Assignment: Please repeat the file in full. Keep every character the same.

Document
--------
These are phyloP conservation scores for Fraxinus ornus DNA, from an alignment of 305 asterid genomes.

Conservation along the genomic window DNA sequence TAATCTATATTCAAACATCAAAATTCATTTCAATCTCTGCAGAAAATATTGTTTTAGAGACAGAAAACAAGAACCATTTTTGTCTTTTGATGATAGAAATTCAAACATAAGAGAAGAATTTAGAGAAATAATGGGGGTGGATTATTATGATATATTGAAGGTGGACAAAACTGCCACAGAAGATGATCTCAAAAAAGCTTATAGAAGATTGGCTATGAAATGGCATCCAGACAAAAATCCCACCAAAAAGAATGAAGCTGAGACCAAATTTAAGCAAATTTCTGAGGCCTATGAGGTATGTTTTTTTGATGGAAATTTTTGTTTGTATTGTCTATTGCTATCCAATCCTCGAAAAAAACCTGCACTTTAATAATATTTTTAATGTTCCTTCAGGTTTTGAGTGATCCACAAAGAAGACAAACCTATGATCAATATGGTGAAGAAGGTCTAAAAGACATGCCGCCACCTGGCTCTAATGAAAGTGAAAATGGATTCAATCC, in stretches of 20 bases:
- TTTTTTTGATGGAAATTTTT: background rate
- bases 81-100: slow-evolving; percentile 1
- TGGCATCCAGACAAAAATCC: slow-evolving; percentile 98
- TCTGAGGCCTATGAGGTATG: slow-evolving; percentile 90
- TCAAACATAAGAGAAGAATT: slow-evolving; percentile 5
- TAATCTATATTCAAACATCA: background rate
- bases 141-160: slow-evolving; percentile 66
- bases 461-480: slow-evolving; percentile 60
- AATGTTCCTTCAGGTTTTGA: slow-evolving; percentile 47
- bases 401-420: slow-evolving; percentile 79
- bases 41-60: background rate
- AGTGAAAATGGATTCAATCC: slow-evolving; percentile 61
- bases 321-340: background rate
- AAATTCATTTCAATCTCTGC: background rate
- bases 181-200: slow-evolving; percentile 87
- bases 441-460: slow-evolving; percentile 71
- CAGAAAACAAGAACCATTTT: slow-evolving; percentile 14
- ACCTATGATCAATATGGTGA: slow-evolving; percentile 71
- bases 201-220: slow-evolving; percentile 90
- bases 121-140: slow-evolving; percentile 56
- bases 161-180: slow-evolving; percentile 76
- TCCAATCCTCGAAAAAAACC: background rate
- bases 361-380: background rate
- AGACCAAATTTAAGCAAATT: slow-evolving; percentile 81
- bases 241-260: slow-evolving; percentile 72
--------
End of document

These are phyloP conservation scores for Fraxinus ornus DNA, from an alignment of 305 asterid genomes.

Conservation along the genomic window DNA sequence TAATCTATATTCAAACATCAAAATTCATTTCAATCTCTGCAGAAAATATTGTTTTAGAGACAGAAAACAAGAACCATTTTTGTCTTTTGATGATAGAAATTCAAACATAAGAGAAGAATTTAGAGAAATAATGGGGGTGGATTATTATGATATATTGAAGGTGGACAAAACTGCCACAGAAGATGATCTCAAAAAAGCTTATAGAAGATTGGCTATGAAATGGCATCCAGACAAAAATCCCACCAAAAAGAATGAAGCTGAGACCAAATTTAAGCAAATTTCTGAGGCCTATGAGGTATGTTTTTTTGATGGAAATTTTTGTTTGTATTGTCTATTGCTATCCAATCCTCGAAAAAAACCTGCACTTTAATAATATTTTTAATGTTCCTTCAGGTTTTGAGTGATCCACAAAGAAGACAAACCTATGATCAATATGGTGAAGAAGGTCTAAAAGACATGCCGCCACCTGGCTCTAATGAAAGTGAAAATGGATTCAATCC, in stretches of 20 bases:
- TTTTTTTGATGGAAATTTTT: background rate
- bases 81-100: slow-evolving; percentile 1
- TGGCATCCAGACAAAAATCC: slow-evolving; percentile 98
- TCTGAGGCCTATGAGGTATG: slow-evolving; percentile 90
- TCAAACATAAGAGAAGAATT: slow-evolving; percentile 5
- TAATCTATATTCAAACATCA: background rate
- bases 141-160: slow-evolving; percentile 66
- bases 461-480: slow-evolving; percentile 60
- AATGTTCCTTCAGGTTTTGA: slow-evolving; percentile 47
- bases 401-420: slow-evolving; percentile 79
- bases 41-60: background rate
- AGTGAAAATGGATTCAATCC: slow-evolving; percentile 61
- bases 321-340: background rate
- AAATTCATTTCAATCTCTGC: background rate
- bases 181-200: slow-evolving; percentile 87
- bases 441-460: slow-evolving; percentile 71
- CAGAAAACAAGAACCATTTT: slow-evolving; percentile 14
- ACCTATGATCAATATGGTGA: slow-evolving; percentile 71
- bases 201-220: slow-evolving; percentile 90
- bases 121-140: slow-evolving; percentile 56
- bases 161-180: slow-evolving; percentile 76
- TCCAATCCTCGAAAAAAACC: background rate
- bases 361-380: background rate
- AGACCAAATTTAAGCAAATT: slow-evolving; percentile 81
- bases 241-260: slow-evolving; percentile 72